A doctoral candidate who is in Shanghai has written about his optimism over the ability of cultures to rapidly adapt, and that crushing the virus by flattening the curve is possible as long as people adapt.

I’m sitting in Shanghai and life is perfectly pleasant. Without imports from abroad there would be no cases at all. But freedom of travel and assembly is *selectively* curtailed. Society has got its act together for this purpose.

It’s actually a simple formula. The better organized society is towards this purpose, the less freedom needs to be curtailed to achieve effective control of the virus. What is happening effectively in China is this is being done dynamically in response to local conditions. . .

Painfully and messily, behavior change is happening in Europe and America. It will bring the virus replication under control. And then it will be possible to rebuild freedoms step by step. That is the correct answer.

That’s a nice thought but might it not be possible that different cultures will not adapt, or adapt as quickly as Chinese culture has done? There are benefits and drawbacks to living in a culture that puts the individual first. One of the drawbacks is that it may be slower to respond to challenges that put a premium on the ability to adapt rapidly in ways that align with collective, not individual, aims.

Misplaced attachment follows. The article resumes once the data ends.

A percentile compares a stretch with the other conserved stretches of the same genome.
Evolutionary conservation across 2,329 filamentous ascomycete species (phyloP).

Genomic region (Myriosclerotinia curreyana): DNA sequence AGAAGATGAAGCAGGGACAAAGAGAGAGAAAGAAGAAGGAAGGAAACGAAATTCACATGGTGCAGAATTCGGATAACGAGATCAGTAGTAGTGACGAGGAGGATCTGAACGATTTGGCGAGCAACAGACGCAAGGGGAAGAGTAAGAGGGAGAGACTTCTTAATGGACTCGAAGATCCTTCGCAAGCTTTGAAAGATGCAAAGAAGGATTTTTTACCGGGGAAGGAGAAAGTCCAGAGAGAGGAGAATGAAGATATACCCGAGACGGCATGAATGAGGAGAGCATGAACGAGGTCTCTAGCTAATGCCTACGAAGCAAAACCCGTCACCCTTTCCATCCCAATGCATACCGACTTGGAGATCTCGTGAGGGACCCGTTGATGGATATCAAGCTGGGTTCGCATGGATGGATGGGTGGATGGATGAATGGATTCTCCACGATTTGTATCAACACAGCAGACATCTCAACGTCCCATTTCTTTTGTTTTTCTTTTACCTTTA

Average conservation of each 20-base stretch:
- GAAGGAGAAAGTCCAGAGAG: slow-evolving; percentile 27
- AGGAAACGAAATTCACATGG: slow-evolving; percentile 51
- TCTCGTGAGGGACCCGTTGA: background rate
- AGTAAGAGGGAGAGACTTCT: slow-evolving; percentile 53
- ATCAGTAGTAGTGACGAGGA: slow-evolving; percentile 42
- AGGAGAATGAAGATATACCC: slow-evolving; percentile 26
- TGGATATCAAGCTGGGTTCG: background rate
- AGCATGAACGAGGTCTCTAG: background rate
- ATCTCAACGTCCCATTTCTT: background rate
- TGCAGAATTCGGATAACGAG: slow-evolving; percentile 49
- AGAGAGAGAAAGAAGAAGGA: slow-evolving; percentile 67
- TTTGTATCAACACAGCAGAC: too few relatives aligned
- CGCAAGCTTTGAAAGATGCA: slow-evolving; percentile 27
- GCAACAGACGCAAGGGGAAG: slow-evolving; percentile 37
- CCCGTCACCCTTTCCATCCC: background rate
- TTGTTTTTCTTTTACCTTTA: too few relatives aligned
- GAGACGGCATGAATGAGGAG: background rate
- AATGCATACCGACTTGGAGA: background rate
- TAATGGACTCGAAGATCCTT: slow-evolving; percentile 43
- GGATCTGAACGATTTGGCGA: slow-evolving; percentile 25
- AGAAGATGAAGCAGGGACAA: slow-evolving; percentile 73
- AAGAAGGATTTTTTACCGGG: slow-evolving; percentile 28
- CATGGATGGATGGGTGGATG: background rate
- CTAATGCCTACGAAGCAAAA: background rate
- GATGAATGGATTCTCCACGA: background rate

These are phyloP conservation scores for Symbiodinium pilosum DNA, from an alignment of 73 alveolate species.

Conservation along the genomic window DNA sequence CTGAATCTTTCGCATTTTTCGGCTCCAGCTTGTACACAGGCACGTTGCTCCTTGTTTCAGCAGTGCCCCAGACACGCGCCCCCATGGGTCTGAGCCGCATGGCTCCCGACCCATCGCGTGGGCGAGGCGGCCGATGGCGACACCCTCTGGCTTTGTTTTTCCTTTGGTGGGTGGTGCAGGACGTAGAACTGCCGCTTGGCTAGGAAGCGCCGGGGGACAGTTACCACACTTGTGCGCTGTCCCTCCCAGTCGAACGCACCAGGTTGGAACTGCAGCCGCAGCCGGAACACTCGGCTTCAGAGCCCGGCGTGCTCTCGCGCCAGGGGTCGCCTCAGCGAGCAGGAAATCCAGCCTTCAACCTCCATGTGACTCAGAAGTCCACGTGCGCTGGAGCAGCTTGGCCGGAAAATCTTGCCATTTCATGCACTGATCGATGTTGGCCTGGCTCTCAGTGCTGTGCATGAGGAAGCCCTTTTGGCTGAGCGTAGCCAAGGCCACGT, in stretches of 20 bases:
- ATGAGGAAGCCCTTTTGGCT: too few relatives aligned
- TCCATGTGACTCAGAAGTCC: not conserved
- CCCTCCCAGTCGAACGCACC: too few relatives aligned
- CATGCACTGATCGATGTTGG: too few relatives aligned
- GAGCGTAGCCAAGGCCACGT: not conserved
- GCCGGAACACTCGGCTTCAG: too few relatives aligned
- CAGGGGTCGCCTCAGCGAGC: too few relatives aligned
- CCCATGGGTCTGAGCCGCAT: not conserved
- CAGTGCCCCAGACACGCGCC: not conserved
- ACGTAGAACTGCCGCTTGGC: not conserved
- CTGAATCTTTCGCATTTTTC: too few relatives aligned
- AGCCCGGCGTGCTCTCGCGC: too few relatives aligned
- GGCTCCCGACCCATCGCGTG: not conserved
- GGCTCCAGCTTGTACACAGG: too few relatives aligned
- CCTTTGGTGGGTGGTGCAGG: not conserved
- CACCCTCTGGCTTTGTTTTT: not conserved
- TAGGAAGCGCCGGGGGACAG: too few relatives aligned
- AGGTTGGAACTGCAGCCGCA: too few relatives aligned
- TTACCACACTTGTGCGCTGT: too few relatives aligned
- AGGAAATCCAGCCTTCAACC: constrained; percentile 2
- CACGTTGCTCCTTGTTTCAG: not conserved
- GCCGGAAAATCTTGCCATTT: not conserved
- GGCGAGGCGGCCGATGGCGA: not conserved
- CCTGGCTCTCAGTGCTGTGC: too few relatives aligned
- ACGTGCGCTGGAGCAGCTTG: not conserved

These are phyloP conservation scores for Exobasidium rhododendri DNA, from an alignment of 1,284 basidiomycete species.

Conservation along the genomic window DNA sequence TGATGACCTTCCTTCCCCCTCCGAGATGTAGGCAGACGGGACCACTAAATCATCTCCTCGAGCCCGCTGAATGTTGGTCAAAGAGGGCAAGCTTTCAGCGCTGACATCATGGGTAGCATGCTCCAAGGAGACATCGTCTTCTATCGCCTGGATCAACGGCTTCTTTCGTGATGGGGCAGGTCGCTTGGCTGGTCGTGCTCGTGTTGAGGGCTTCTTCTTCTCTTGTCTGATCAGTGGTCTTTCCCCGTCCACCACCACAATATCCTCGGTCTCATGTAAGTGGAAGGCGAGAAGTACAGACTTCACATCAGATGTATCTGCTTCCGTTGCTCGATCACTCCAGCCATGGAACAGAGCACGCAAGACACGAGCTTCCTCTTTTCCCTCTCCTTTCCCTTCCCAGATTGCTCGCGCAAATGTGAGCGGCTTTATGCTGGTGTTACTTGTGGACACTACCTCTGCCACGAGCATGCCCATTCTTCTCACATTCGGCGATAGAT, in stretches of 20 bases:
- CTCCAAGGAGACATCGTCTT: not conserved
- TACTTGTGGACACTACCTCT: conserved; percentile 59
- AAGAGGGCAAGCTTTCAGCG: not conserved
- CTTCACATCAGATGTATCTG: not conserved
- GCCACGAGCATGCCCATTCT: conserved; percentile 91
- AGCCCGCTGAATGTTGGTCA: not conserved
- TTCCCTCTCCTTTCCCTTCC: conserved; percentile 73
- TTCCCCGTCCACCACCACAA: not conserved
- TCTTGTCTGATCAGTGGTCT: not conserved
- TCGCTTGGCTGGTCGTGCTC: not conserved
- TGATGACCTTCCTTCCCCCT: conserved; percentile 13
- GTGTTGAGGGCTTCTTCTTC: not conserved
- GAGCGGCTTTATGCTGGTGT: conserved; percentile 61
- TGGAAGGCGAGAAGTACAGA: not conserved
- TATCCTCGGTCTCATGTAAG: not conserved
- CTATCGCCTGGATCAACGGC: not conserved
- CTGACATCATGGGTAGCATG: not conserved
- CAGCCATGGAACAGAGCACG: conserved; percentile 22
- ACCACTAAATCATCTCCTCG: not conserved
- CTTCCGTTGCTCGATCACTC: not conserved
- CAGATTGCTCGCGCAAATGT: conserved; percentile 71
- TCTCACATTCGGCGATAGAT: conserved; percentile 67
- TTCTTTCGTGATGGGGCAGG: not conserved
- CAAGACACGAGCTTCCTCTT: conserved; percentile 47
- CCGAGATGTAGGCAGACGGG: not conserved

Cultures change when faced with challenges to their underlying values but such change is typically slow, and happens only when there has been some Darwinian thinning of ideas or even the people that hold them. So count me a skeptic on whether Americans will lurch effectively toward Chinese ways.

Lenin (b. 1870) posed the question “what is to be done?” My initial answer comes from the American management theorist Mary Parker Follett (b. 1868). Look for the Law of the Situation. Often (though not always) the path forward is made clear through a deep understanding of the current situation.

That’s a bit Pollyannish to be sure, and Follett herself came to the notion in trying to find ways to make the giving of orders more palatable. But in the process of making for healthier interaction between superiors and subordinates she brushed up against an important truth: managers should spend more time and attention understanding the situation. Not only will it make the order go down better if it is seen as neutral thing. There is also the possible benefit that the situation may actually yield secrets about the future.

Of course people do this every day, including with respect to the virus. But it is wise to constantly check and recheck assumptions.